Irish writer Rooney has made a trans-Atlantic splash since publishing her first novel, Conversations With Friends, in 2017. Her second has already won the Costa Novel Award, among other honors, since it was published in Ireland and Britain last year. In outline it's a simple story, but Rooney tells it with bravura intelligence, wit, and delicacy. Connell Waldron and Marianne Sheridan are classmates in the small Irish town of Carricklea, where his mother works for her family as a cleaner. It's 2011, after the financial crisis, which hovers around the edges of the book like a ghost. Connell is popular in school, good at soccer, and nice; Marianne is strange and friendless. They're the smartest kids in their class, and they forge an intimacy when Connell picks his mother up from Marianne's house. Soon they're having sex, but Connell doesn't want anyone to know and Marianne doesn't mind; either she really doesn't care, or it's all she thinks she deserves. Or both. Though one time when she's forced into a social situation with some of their classmates, she briefly fantasizes about what would happen if she revealed their connection: "How much terrifying and bewildering status would accrue to her in this one moment, how destabilising it would be, how destructive." When they both move to Dublin for Trinity College, their positions are swapped: Marianne now seems electric and in-demand while Connell feels adrift in this unfamiliar environment. Rooney's genius lies in her ability to track her characters' subtle shifts in power, both within themselves and in relation to each other, and the ways they do and don't know each other; they both feel most like themselves when they're together, but they still have disastrous failures of communication. "Sorry about last night," Marianne says to Connell in February 2012. Then Rooney elaborates: "She tries to pronounce this in a way that communicates several things: apology, painful embarrassment, some additional pained embarrassment that serves to ironise and dilute the painful kind, a sense that she knows she will be forgiven or is already, a desire not to 'make a big deal.' " Then: "Forget about it, he says." Rooney precisely articulates everything that's going on below the surface; there's humor and insight here as well as the pleasure of getting to know two prickly, complicated people as they try to figure out who they are and who they want to become.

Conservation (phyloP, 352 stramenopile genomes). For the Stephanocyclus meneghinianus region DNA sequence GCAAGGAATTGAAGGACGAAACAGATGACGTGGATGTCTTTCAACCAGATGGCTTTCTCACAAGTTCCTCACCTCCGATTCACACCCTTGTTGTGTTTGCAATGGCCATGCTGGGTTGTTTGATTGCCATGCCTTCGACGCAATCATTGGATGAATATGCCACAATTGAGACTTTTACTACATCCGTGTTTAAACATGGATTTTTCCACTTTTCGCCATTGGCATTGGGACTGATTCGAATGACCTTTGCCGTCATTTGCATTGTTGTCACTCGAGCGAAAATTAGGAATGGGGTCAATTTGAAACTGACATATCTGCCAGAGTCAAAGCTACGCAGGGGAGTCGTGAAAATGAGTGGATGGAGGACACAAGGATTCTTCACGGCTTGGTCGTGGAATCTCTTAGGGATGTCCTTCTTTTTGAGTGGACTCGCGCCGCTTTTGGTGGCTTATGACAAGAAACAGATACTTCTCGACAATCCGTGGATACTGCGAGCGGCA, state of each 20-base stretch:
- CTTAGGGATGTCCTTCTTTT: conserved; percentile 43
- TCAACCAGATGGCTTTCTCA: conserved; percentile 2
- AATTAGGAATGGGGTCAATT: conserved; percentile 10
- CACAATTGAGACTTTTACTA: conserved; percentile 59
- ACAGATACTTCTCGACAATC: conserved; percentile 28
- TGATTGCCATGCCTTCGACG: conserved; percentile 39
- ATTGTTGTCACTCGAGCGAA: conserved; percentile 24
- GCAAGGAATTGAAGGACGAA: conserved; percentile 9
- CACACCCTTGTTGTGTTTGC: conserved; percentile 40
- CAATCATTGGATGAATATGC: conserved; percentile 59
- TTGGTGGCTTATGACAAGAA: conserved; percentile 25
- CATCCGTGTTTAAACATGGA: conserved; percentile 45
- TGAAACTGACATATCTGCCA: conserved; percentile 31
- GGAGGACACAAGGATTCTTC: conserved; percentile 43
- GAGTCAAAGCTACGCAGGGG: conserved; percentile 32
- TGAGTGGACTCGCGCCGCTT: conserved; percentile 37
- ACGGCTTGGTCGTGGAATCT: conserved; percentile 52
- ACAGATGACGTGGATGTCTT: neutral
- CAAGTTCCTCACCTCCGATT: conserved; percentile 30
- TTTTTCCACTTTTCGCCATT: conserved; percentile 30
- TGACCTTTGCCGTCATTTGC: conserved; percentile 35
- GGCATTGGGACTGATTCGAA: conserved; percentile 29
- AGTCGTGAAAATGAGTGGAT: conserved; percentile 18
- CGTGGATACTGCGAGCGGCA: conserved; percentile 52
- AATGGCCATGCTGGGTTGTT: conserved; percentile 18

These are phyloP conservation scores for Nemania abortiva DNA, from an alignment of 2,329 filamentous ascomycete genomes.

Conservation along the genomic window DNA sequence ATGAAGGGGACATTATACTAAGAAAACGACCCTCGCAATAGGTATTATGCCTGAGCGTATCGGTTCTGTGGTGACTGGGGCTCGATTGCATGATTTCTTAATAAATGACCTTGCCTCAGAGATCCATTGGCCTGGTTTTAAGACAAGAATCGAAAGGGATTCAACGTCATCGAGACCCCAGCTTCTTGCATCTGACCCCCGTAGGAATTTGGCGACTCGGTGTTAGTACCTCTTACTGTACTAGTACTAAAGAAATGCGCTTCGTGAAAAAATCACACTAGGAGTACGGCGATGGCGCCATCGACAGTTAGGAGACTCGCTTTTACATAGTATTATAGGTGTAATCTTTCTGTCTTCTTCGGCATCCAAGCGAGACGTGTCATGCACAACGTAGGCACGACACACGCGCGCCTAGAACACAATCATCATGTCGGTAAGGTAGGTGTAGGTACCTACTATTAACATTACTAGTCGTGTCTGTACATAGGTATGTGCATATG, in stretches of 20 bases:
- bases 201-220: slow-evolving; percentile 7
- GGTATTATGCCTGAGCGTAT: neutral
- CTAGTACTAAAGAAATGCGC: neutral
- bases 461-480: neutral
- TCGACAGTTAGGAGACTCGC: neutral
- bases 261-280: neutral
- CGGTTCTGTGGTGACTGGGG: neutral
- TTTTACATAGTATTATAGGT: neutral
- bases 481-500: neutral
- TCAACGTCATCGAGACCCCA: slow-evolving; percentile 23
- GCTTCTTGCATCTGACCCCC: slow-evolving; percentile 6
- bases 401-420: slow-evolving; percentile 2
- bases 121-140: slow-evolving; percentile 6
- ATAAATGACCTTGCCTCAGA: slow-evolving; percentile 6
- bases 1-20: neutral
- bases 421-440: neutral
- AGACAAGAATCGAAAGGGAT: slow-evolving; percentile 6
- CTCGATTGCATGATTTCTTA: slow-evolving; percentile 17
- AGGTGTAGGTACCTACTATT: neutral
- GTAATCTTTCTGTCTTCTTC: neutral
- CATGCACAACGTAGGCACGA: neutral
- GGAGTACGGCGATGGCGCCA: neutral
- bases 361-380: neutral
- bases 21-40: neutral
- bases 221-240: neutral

Absolutely enthralling. Read it.

Pub Date: April 16, 2019

ISBN: 978-1-984-82217-8

Page Count: 288

Publisher: Hogarth

Review Posted Online: Feb. 17, 2019

Kirkus Reviews Issue: March 1, 2019